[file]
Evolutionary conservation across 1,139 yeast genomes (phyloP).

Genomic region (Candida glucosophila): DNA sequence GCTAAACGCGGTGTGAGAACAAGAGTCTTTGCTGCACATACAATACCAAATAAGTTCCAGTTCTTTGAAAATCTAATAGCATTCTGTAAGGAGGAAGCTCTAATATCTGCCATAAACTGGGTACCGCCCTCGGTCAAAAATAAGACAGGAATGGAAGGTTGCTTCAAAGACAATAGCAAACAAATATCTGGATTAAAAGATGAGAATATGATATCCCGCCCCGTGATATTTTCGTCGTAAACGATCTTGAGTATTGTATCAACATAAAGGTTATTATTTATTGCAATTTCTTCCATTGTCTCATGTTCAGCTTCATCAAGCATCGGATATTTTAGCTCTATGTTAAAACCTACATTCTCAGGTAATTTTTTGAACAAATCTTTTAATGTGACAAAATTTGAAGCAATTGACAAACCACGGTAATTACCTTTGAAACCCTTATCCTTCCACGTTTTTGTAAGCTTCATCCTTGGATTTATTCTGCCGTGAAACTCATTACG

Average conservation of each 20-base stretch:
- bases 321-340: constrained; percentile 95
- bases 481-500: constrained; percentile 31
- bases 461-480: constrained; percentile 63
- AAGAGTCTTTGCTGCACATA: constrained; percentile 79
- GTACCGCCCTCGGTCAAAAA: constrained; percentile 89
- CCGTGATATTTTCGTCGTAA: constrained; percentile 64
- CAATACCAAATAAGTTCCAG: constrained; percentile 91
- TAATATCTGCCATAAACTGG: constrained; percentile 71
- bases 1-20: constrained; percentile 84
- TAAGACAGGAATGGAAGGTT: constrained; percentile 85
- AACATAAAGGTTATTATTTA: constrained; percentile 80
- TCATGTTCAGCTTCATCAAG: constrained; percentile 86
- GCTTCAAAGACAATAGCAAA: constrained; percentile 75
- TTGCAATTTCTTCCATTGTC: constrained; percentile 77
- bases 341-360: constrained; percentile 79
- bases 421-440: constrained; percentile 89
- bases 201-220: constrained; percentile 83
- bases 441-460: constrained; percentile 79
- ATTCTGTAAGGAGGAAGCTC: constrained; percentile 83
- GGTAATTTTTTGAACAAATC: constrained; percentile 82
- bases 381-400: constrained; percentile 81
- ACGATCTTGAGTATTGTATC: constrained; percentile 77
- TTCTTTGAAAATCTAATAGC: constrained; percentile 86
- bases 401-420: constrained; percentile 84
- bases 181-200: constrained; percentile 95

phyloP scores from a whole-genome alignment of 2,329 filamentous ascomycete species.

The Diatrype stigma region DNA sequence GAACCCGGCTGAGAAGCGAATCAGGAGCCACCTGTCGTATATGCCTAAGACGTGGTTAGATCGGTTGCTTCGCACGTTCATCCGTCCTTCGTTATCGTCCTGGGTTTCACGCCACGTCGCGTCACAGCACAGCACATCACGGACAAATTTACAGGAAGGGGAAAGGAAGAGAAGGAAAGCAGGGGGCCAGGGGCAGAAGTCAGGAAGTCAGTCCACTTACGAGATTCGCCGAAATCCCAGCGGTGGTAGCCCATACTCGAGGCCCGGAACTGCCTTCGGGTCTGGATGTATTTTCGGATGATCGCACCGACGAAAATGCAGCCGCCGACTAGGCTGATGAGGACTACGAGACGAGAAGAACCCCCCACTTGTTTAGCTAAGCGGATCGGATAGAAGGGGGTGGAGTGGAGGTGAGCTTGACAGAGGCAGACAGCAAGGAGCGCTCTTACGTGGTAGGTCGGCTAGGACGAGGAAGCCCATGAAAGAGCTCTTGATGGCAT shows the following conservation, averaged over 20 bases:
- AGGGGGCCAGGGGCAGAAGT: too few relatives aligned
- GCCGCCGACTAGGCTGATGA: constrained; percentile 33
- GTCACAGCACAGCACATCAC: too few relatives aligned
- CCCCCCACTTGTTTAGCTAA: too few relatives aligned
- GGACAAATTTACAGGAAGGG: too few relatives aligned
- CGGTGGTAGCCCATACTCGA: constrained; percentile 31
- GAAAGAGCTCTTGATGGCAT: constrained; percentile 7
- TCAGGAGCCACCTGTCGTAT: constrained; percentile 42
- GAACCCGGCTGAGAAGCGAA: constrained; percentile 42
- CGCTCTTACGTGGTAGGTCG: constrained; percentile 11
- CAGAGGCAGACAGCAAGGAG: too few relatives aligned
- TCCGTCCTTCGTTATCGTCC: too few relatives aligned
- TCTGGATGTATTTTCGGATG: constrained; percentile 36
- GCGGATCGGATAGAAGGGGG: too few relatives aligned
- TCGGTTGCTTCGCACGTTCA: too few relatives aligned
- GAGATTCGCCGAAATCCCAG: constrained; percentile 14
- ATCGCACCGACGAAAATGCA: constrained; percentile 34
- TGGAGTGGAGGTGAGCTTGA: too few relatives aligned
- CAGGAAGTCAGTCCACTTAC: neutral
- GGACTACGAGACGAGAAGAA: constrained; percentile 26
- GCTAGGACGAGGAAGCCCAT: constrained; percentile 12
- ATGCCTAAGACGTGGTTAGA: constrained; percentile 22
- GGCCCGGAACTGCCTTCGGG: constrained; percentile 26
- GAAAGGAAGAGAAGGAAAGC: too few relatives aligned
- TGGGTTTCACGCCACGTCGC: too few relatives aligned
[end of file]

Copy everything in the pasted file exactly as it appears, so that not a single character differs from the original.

Evolutionary conservation across 1,139 yeast genomes (phyloP).

Genomic region (Candida glucosophila): DNA sequence GCTAAACGCGGTGTGAGAACAAGAGTCTTTGCTGCACATACAATACCAAATAAGTTCCAGTTCTTTGAAAATCTAATAGCATTCTGTAAGGAGGAAGCTCTAATATCTGCCATAAACTGGGTACCGCCCTCGGTCAAAAATAAGACAGGAATGGAAGGTTGCTTCAAAGACAATAGCAAACAAATATCTGGATTAAAAGATGAGAATATGATATCCCGCCCCGTGATATTTTCGTCGTAAACGATCTTGAGTATTGTATCAACATAAAGGTTATTATTTATTGCAATTTCTTCCATTGTCTCATGTTCAGCTTCATCAAGCATCGGATATTTTAGCTCTATGTTAAAACCTACATTCTCAGGTAATTTTTTGAACAAATCTTTTAATGTGACAAAATTTGAAGCAATTGACAAACCACGGTAATTACCTTTGAAACCCTTATCCTTCCACGTTTTTGTAAGCTTCATCCTTGGATTTATTCTGCCGTGAAACTCATTACG

Average conservation of each 20-base stretch:
- bases 321-340: constrained; percentile 95
- bases 481-500: constrained; percentile 31
- bases 461-480: constrained; percentile 63
- AAGAGTCTTTGCTGCACATA: constrained; percentile 79
- GTACCGCCCTCGGTCAAAAA: constrained; percentile 89
- CCGTGATATTTTCGTCGTAA: constrained; percentile 64
- CAATACCAAATAAGTTCCAG: constrained; percentile 91
- TAATATCTGCCATAAACTGG: constrained; percentile 71
- bases 1-20: constrained; percentile 84
- TAAGACAGGAATGGAAGGTT: constrained; percentile 85
- AACATAAAGGTTATTATTTA: constrained; percentile 80
- TCATGTTCAGCTTCATCAAG: constrained; percentile 86
- GCTTCAAAGACAATAGCAAA: constrained; percentile 75
- TTGCAATTTCTTCCATTGTC: constrained; percentile 77
- bases 341-360: constrained; percentile 79
- bases 421-440: constrained; percentile 89
- bases 201-220: constrained; percentile 83
- bases 441-460: constrained; percentile 79
- ATTCTGTAAGGAGGAAGCTC: constrained; percentile 83
- GGTAATTTTTTGAACAAATC: constrained; percentile 82
- bases 381-400: constrained; percentile 81
- ACGATCTTGAGTATTGTATC: constrained; percentile 77
- TTCTTTGAAAATCTAATAGC: constrained; percentile 86
- bases 401-420: constrained; percentile 84
- bases 181-200: constrained; percentile 95

phyloP scores from a whole-genome alignment of 2,329 filamentous ascomycete species.

The Diatrype stigma region DNA sequence GAACCCGGCTGAGAAGCGAATCAGGAGCCACCTGTCGTATATGCCTAAGACGTGGTTAGATCGGTTGCTTCGCACGTTCATCCGTCCTTCGTTATCGTCCTGGGTTTCACGCCACGTCGCGTCACAGCACAGCACATCACGGACAAATTTACAGGAAGGGGAAAGGAAGAGAAGGAAAGCAGGGGGCCAGGGGCAGAAGTCAGGAAGTCAGTCCACTTACGAGATTCGCCGAAATCCCAGCGGTGGTAGCCCATACTCGAGGCCCGGAACTGCCTTCGGGTCTGGATGTATTTTCGGATGATCGCACCGACGAAAATGCAGCCGCCGACTAGGCTGATGAGGACTACGAGACGAGAAGAACCCCCCACTTGTTTAGCTAAGCGGATCGGATAGAAGGGGGTGGAGTGGAGGTGAGCTTGACAGAGGCAGACAGCAAGGAGCGCTCTTACGTGGTAGGTCGGCTAGGACGAGGAAGCCCATGAAAGAGCTCTTGATGGCAT shows the following conservation, averaged over 20 bases:
- AGGGGGCCAGGGGCAGAAGT: too few relatives aligned
- GCCGCCGACTAGGCTGATGA: constrained; percentile 33
- GTCACAGCACAGCACATCAC: too few relatives aligned
- CCCCCCACTTGTTTAGCTAA: too few relatives aligned
- GGACAAATTTACAGGAAGGG: too few relatives aligned
- CGGTGGTAGCCCATACTCGA: constrained; percentile 31
- GAAAGAGCTCTTGATGGCAT: constrained; percentile 7
- TCAGGAGCCACCTGTCGTAT: constrained; percentile 42
- GAACCCGGCTGAGAAGCGAA: constrained; percentile 42
- CGCTCTTACGTGGTAGGTCG: constrained; percentile 11
- CAGAGGCAGACAGCAAGGAG: too few relatives aligned
- TCCGTCCTTCGTTATCGTCC: too few relatives aligned
- TCTGGATGTATTTTCGGATG: constrained; percentile 36
- GCGGATCGGATAGAAGGGGG: too few relatives aligned
- TCGGTTGCTTCGCACGTTCA: too few relatives aligned
- GAGATTCGCCGAAATCCCAG: constrained; percentile 14
- ATCGCACCGACGAAAATGCA: constrained; percentile 34
- TGGAGTGGAGGTGAGCTTGA: too few relatives aligned
- CAGGAAGTCAGTCCACTTAC: neutral
- GGACTACGAGACGAGAAGAA: constrained; percentile 26
- GCTAGGACGAGGAAGCCCAT: constrained; percentile 12
- ATGCCTAAGACGTGGTTAGA: constrained; percentile 22
- GGCCCGGAACTGCCTTCGGG: constrained; percentile 26
- GAAAGGAAGAGAAGGAAAGC: too few relatives aligned
- TGGGTTTCACGCCACGTCGC: too few relatives aligned